Exploring the Universe has always been of interest to me. God shows off His creative side in the different colors, sizes, and atmospheres of each planet. It’s like a great dance the way all of them move around each other, and around the sun, keeping everything in balance.
Mars is one of my favorite planets for two reasons: it’s red (my second favorite color), and it’s the fourth planet from the Sun (my favorite number). I know, terribly scientific of me; I’ll try to keep things more simplistic from now on. Earthlings got to see Mars for the first time on this date in 1965, when the Mariner 4 transmitted photos almost eight months after being launched on a flyby mission. Two years later on December 21 (also my birthday), communications were terminated.
When I hear the name Mars, I think of the popular book Men Are From Mars, Women Are From Venus, by John Gray. It became one of the top non-fiction books of the 90’s. Since I began that decade finishing third grade, and ended it starting University, I didn’t feel the need to read it. Plus, I’m often very literal. However, I understand this as metaphor, and in my research I discovered that his basic premise is simple: men and women are as different as beings from different planets.
His basic assumption is true, and I’m sure he made many great points about relationships. I imagine he chose these two planets because Mars was the Roman god of War, and Venus the Roman goddess of love and sexuality. However, there is another book I’ve actually read, dealing with the differences between men and women, that I found to be more interesting. It’s called Wild At Heart, written by John Eldredge, describing how men and women are created in the image of God.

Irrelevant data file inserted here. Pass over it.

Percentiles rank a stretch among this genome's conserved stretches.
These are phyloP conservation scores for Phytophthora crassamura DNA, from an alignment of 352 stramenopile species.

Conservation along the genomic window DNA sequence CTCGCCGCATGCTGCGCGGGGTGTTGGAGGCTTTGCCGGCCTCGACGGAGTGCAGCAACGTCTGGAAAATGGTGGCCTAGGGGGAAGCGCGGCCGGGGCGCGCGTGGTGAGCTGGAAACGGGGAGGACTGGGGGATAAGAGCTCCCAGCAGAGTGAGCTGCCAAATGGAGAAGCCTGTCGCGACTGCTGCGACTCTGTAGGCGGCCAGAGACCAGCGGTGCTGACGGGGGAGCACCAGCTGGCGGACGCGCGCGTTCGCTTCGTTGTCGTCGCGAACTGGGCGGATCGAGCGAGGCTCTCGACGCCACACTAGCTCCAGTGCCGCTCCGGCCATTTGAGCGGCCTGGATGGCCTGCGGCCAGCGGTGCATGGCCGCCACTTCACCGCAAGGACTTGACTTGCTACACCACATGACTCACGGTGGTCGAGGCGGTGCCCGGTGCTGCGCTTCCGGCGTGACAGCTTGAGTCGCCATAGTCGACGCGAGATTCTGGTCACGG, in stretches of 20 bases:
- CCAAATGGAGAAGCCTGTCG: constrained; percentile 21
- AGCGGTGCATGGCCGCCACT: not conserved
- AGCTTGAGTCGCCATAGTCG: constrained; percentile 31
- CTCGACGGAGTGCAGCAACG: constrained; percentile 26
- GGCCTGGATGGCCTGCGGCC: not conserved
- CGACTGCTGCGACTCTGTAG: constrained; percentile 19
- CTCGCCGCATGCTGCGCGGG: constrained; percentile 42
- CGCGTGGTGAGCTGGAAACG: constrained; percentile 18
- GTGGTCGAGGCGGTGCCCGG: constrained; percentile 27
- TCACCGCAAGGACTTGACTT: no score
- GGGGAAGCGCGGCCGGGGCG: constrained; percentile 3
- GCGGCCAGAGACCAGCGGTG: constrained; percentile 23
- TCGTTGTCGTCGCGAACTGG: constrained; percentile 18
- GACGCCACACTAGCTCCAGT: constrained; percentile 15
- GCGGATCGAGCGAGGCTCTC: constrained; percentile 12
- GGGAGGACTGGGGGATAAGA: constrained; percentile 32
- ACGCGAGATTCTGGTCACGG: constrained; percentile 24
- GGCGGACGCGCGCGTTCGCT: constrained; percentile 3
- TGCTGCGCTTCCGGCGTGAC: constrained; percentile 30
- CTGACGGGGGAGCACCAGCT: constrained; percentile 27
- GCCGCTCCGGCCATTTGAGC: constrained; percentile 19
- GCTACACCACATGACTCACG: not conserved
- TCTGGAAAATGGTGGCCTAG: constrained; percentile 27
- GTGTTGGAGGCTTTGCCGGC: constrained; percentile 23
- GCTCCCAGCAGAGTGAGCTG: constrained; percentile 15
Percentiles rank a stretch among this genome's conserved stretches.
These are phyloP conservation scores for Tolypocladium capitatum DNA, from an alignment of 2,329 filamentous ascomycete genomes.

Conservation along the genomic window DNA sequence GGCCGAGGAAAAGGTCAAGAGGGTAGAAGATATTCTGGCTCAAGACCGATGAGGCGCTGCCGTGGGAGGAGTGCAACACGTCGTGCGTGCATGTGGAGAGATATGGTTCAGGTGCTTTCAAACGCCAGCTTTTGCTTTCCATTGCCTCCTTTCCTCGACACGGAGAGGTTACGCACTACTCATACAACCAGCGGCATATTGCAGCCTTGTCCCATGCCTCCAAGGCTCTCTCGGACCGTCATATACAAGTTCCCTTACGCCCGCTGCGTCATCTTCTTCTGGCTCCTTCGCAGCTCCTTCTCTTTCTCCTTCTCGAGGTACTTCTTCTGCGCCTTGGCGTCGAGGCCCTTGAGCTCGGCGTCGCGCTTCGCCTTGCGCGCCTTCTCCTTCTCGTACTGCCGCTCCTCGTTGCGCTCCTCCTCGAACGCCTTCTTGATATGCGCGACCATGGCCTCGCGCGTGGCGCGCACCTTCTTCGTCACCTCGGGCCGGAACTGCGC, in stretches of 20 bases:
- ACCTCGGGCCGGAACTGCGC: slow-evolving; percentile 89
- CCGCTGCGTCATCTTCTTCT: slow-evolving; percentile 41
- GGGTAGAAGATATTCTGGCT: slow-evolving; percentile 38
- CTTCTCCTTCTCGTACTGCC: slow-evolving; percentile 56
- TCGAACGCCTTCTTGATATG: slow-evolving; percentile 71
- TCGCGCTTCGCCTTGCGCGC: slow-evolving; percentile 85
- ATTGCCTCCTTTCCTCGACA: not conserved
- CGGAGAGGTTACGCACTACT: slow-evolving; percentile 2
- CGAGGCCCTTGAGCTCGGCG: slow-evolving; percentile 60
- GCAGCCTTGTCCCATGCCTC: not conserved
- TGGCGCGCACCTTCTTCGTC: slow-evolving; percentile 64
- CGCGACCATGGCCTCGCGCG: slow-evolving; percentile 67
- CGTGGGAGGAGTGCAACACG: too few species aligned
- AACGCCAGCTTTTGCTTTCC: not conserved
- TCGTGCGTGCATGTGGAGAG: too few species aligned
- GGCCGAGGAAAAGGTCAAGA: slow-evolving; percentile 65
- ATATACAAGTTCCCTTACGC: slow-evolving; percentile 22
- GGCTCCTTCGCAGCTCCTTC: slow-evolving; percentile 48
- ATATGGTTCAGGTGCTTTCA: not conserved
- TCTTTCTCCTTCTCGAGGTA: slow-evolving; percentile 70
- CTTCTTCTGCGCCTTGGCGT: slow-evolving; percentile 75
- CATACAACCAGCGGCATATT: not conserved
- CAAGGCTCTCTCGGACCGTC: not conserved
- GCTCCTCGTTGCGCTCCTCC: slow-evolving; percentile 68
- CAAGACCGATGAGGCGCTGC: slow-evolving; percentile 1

In his book he presented this familiar concept in a different way. Eldredge says, “Deep in his heart, every man longs for a battle to fight, an adventure to live, and a beauty to rescue. That is how he bears the image of God; that is what God made him to be.” These are also important characteristics of God. Complimentary to this is Eldredge's assertion that women reflect similar aspects of God’s heart: we want to be fought for, to join in the adventure, and to unveil our beauty.